My employee has just filed a complaint with OSHA. What do I do now?

My employee has just filed a complaint with OSHA. What do I do now?

There are a number of reasons that OSHA may show up at the doorstep of your company. Often times we find that OSHA was contacted by an employee or a past employee for reasons varying from unsafe work conditions to a disgruntled employee. Regardless, if your company finds itself in a situation where OSHA was contacted by an employee, it is important to know how to carefully navigate your encounter with OSHA and ensure that your facility is prepared for an unannounced visit.

1. The Complainant

In most cases, the employee who called OSHA will choose to remain anonymous. However, in some cases you may have a good idea of which employee called OSHA to your facility. It is important to remember that OSHA’s whistleblower laws protect employees from employer retaliation, such as dismissal, discipline, harassment, and demotion. Therefore, you should understand that federal law clearly recognizes that it is illegal for an employer to fire someone for reporting OSHA violations.

2. Type of Complaint

The local OSHA office will evaluate the complaint as they receive it and will determine how serious the risk is to the safety of the employee. In many low-risk cases, you will receive a phone call or a letter requesting a follow-up that you must respond to within ten days. In this case, you should be prepared to respond with a thoroughly detailed response with evidence of corrective actions for the complaint filed or proof of compliance. If the content of your response is satisfactory, OSHA may close your case.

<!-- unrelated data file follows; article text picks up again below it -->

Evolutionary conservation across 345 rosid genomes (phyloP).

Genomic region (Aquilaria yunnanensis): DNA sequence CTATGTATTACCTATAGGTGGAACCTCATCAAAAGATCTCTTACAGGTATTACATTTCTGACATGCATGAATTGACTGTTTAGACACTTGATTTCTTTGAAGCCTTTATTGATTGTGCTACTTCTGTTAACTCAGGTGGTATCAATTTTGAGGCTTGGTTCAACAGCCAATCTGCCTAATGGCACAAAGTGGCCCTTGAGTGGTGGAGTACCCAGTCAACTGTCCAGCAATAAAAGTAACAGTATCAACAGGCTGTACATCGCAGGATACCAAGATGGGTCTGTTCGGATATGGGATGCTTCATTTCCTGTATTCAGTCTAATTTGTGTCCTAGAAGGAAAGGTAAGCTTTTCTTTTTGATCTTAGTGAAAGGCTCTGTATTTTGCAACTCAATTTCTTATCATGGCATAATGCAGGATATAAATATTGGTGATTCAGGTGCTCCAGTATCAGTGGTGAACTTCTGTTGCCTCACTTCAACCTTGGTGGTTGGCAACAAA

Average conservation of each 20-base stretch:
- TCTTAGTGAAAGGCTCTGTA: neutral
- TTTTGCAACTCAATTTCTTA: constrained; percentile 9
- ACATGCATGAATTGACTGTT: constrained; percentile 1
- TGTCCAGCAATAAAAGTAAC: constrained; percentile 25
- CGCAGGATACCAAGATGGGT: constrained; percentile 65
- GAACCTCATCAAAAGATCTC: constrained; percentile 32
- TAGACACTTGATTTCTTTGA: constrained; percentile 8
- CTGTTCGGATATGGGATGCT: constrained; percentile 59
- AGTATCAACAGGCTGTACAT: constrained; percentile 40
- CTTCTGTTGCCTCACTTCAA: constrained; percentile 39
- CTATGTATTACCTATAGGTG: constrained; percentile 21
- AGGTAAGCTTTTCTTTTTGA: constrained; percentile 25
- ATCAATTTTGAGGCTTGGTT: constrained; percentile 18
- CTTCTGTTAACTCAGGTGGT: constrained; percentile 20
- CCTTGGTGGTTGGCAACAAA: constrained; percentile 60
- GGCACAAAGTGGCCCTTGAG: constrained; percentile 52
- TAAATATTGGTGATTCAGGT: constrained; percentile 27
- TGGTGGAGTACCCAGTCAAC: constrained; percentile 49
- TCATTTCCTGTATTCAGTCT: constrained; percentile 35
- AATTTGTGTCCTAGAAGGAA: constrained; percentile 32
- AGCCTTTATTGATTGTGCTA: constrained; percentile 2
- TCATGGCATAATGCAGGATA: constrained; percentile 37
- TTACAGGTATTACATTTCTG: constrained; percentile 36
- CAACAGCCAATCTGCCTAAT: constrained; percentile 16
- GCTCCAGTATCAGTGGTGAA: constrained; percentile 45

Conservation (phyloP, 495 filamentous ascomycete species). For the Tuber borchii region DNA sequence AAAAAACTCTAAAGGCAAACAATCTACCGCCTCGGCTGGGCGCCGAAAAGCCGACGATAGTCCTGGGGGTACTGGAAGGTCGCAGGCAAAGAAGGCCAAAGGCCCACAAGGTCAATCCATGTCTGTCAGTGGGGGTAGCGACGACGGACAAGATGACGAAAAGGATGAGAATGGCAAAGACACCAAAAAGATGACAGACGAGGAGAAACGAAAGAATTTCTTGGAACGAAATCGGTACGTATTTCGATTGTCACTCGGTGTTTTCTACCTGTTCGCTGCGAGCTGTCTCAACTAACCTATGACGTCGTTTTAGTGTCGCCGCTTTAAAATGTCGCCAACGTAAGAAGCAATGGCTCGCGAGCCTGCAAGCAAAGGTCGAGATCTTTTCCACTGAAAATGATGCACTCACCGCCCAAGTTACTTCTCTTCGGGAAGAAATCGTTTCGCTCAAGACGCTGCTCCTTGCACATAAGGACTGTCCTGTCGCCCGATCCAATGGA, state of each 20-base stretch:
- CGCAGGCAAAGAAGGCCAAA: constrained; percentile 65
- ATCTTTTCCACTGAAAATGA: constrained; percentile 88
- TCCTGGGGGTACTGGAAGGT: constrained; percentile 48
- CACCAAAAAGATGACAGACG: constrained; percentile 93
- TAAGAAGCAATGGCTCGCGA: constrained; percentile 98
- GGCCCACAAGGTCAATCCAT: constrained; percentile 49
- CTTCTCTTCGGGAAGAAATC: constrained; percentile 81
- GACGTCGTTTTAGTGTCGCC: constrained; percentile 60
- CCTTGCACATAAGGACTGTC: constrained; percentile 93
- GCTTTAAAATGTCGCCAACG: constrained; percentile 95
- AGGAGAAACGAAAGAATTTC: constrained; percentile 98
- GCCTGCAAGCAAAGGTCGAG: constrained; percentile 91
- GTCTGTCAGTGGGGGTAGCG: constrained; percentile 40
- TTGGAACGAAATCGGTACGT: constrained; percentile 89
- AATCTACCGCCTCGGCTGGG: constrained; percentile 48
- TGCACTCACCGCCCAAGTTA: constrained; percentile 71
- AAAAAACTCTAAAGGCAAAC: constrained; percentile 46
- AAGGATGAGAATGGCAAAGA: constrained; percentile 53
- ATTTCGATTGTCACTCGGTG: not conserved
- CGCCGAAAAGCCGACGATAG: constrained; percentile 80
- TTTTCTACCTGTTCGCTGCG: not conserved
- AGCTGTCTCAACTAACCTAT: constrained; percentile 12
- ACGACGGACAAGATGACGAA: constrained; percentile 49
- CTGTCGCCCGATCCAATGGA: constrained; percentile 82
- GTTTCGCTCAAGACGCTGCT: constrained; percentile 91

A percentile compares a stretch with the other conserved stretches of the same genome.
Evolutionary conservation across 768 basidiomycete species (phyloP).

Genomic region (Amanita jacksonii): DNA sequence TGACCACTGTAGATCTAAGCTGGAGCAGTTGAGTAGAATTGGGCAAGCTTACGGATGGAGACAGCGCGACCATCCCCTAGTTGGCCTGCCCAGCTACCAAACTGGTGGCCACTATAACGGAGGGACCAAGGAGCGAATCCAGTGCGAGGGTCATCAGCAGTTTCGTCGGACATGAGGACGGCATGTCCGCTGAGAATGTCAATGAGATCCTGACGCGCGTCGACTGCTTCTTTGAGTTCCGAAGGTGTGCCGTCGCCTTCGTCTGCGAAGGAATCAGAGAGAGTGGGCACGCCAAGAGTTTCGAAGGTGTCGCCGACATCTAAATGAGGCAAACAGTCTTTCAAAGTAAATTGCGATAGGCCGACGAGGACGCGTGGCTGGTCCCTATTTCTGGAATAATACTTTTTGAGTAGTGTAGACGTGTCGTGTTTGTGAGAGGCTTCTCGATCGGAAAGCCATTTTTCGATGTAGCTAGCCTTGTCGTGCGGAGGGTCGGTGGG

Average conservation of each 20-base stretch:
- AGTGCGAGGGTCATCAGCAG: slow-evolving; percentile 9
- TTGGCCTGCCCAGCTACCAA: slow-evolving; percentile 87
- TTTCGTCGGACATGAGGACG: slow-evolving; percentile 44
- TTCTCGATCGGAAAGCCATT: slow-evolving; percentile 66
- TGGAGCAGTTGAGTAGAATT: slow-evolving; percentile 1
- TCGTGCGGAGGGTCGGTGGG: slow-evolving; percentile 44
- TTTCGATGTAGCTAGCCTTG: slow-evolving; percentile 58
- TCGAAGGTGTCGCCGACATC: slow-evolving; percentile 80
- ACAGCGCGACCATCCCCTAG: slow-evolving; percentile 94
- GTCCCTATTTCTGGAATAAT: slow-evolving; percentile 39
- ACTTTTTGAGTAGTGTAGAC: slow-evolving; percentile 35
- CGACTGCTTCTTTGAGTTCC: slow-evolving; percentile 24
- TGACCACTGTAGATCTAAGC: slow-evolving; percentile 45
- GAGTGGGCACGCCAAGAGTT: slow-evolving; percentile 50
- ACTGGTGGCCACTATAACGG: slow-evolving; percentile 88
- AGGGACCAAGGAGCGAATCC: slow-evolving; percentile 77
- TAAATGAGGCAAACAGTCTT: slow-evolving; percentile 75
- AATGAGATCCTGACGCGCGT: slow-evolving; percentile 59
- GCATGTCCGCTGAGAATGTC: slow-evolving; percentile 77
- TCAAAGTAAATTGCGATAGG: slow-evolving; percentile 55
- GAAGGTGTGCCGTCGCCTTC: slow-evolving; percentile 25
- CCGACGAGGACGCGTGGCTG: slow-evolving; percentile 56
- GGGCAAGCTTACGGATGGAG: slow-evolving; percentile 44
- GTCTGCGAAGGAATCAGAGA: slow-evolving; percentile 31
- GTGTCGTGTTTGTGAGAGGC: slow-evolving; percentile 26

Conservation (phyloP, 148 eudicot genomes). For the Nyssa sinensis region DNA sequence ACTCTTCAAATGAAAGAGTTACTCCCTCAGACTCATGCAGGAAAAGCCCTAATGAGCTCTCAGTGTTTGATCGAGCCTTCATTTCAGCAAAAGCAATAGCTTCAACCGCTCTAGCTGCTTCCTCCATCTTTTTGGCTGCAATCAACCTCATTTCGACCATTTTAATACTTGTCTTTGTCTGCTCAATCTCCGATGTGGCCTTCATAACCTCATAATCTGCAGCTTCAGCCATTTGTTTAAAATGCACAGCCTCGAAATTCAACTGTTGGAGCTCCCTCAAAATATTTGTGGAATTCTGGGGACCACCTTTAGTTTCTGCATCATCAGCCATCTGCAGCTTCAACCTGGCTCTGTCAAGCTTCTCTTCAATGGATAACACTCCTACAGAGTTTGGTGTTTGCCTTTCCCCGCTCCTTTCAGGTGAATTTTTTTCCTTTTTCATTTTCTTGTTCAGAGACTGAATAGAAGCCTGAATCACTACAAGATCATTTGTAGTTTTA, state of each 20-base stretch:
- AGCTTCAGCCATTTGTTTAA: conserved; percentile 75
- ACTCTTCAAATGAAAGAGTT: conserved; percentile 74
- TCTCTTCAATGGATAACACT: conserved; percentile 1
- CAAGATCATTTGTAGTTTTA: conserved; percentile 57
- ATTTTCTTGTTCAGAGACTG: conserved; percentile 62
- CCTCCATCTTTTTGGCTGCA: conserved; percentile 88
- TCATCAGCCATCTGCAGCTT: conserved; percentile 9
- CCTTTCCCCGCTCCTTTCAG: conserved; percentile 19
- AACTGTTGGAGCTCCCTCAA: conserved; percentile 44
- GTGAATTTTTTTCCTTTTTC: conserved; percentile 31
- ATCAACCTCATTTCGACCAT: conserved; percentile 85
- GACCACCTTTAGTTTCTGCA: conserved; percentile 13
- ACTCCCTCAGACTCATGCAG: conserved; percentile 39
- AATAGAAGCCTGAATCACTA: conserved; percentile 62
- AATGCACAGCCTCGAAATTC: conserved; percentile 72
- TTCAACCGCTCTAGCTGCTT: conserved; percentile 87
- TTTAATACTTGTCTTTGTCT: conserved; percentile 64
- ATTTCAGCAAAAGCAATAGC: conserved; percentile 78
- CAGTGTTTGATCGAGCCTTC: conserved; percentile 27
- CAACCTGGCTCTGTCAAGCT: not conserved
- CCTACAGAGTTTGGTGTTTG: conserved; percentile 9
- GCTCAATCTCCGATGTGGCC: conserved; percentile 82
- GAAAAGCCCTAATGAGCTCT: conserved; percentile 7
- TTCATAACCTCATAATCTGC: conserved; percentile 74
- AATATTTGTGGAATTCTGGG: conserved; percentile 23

If the complaint proves to be more serious, then an OSHA compliance officer is likely to visit your facility.

3. An OSHA Visit

If an OSHA inspector shows up, there a few key things you should remember:

  • You can ask the inspector to please wait in the lobby until proper management or your safety representative (Safety Consultants USA) is onsite.
  • Obtain a copy of the complaint to ensure you understand the purpose of the OSHA inspection.
  • Limit the amount of the facility the inspector should have access to. The area in which the complaint was filed is the area of importance. Never offer the OSHA inspector a tour of the facility, as that could bring other violations to the forefront.
  • If the OSHA inspector takes notes or photos, you should also take notes and photos to document what was discussed and items that will require corrective actions.
  • Once the inspection is complete, ensure that you take responsibility to complete any corrective actions and recommendations suggested by the inspector. You will need to provide evidence of corrective actions during the closing conference and prove your commitment to employee health and safety prior to the citations you may receive.

4. In Conclusion

An OSHA inspection can be daunting for your workplace. It is important to know how to handle an employees’ OSHA complaint to ensure that you use the best resources available to you.